Move without stress: tips from a military spouse

Guestpost by Melissa on Aug 29th
Alex moving out

Photo by Izzy Plante. Used under Creative Commons license.

Even though I have a Type A personality, moving has never been a great source of stress. Seriously: I get more stressed when I have to drive two hours to the airport by myself. I've moved overseas and back, plus across the United States, and it does not bother me. I packed the house and unpacked the house every time by myself; as a military wife, this happens a lot.

My friends often ask me how I stay so calm during the entire process of a military move, often referred to as a Permanent Change of Station, or PCS. Here are five tips for a no stress PCS:

Avoid accumulation

The less stuff you have the easier it is to put in your home inventory and pack. My partner and I only buy things we need, like a lawnmower, or we love, like a wooden sheep we purchased in England that serves no purpose other than looking cute. Sometimes when I'm walking the dogs I'll look inside the open garages in our neighborhood and they are FULL of boxes — so full no cars fit in the garage! I wonder what is in those boxes.

Create a moving kit

This is different from a first night kit. It lives in a small zippered tote bag. Obviously, this kit should be edited to your personal needs (e.g. don't bring a box cutter on an airplane). The kit should include:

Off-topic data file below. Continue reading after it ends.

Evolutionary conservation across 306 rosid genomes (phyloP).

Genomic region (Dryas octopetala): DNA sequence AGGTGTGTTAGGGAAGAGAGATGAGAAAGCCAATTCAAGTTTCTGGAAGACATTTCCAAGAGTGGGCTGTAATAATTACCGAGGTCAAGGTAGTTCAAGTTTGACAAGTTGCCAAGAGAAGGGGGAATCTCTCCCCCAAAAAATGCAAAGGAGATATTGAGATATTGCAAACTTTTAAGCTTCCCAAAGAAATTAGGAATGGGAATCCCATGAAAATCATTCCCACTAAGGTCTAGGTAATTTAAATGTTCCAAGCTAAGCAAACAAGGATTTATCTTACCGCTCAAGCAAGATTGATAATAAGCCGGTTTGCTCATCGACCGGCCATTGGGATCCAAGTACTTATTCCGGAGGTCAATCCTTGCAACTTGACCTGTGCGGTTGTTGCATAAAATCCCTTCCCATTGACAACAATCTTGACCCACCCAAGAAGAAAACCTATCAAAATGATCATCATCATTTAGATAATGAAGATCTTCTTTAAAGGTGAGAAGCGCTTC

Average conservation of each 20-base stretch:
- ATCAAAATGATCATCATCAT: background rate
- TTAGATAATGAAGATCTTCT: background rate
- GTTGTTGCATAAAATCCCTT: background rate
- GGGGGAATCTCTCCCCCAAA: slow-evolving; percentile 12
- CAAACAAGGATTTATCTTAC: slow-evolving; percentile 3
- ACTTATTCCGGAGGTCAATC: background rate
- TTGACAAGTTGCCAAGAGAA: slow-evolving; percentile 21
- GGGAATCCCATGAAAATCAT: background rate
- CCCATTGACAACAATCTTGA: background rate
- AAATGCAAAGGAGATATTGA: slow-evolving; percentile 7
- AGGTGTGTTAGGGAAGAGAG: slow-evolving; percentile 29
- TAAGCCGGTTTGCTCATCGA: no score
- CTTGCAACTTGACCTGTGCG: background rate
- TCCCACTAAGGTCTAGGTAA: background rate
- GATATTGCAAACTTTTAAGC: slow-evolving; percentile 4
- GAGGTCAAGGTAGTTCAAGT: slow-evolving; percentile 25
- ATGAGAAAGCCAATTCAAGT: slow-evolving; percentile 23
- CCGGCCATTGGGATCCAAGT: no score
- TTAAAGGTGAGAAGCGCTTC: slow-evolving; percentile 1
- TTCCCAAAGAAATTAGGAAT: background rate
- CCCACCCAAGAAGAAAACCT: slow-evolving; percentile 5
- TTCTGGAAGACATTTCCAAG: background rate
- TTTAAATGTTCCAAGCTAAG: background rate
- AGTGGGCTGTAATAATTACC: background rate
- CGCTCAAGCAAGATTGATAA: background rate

• Your family emergency binder. Every important document should be in it. If you don't have one, make one!
  • Your home inventory
  • The contact information for your moving company, hotels, and airlines
  • Pens, pencils, and Sharpie markers
  • A clipboard — it's difficult to check items off the moving list when you have nothing to lean on
  • Box cutters and scissors
  • Paper and tape: use them to label the rooms in your new house so movers know where to put boxes and furniture
  • A camera and charger to take pictures of any damage

I have found that having these items on hand when you unpack is invaluable. Also, I think being super prepared tends to make the movers a bit more careful with your possessions.

Attend the PCS briefing and take notes

This is especially true any time you are moving overseas. When we moved from England to the US we were provided with a really nifty timeline/check-list that was really helpful in planning and executing our move.

Is it ever bad to save money?

If you know that you are due for a PCS, even if you do not have orders yet, start setting aside extra money. There will be tons of little things you will probably need to purchase right away.

Don't pack dangerous items

If something has the potential to spill/leak I do not pack it. Usually these items end up in a box in the car or are given away. I would rather buy a new bottle of olive oil than deal with the aftermath of it spilling. And remember to remove the batteries from electronics!

I hope you find this quick post helpful in your next PCS — or even in your next non-military move. Happy packing!

Are you a frequent mover with more to add? List your tips in the comments!

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About Melissa

Melissa is a 28-year-old neuroscientist and military spouse who strives to add a touch of whimsy to everyday life.